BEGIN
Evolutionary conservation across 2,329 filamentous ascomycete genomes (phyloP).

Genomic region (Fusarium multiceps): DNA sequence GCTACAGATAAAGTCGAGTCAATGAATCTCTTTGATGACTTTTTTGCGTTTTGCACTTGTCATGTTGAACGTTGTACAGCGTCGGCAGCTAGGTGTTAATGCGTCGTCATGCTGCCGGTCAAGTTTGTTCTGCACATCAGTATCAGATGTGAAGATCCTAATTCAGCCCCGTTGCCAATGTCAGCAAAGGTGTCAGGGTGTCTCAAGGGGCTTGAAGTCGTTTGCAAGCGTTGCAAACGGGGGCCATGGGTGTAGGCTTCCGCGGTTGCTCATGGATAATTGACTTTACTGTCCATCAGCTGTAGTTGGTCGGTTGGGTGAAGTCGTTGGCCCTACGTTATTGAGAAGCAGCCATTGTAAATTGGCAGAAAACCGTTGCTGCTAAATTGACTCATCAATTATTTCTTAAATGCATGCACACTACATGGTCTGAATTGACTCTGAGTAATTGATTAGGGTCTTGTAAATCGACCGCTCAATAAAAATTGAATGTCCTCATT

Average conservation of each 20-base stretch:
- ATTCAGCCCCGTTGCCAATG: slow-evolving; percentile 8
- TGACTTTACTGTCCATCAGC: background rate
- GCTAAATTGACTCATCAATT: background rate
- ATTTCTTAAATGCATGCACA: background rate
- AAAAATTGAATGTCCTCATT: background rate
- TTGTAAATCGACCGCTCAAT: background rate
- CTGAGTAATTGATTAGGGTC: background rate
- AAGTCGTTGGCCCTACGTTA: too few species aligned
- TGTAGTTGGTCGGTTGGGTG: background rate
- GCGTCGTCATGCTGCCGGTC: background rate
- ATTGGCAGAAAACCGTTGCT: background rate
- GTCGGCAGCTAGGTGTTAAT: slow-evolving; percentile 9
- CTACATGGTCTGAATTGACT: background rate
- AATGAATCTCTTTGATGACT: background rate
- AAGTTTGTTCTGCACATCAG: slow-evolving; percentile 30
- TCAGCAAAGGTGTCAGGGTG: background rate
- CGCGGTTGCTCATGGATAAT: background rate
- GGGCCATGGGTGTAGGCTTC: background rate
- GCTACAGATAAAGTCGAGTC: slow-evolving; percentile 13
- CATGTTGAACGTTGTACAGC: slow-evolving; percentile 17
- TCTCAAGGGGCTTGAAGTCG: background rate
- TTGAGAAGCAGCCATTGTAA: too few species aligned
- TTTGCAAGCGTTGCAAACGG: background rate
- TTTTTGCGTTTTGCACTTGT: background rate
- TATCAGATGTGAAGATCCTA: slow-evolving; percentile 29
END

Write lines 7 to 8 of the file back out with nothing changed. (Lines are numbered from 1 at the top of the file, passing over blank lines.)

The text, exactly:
- ATTTCTTAAATGCATGCACA: background rate
- AAAAATTGAATGTCCTCATT: background rate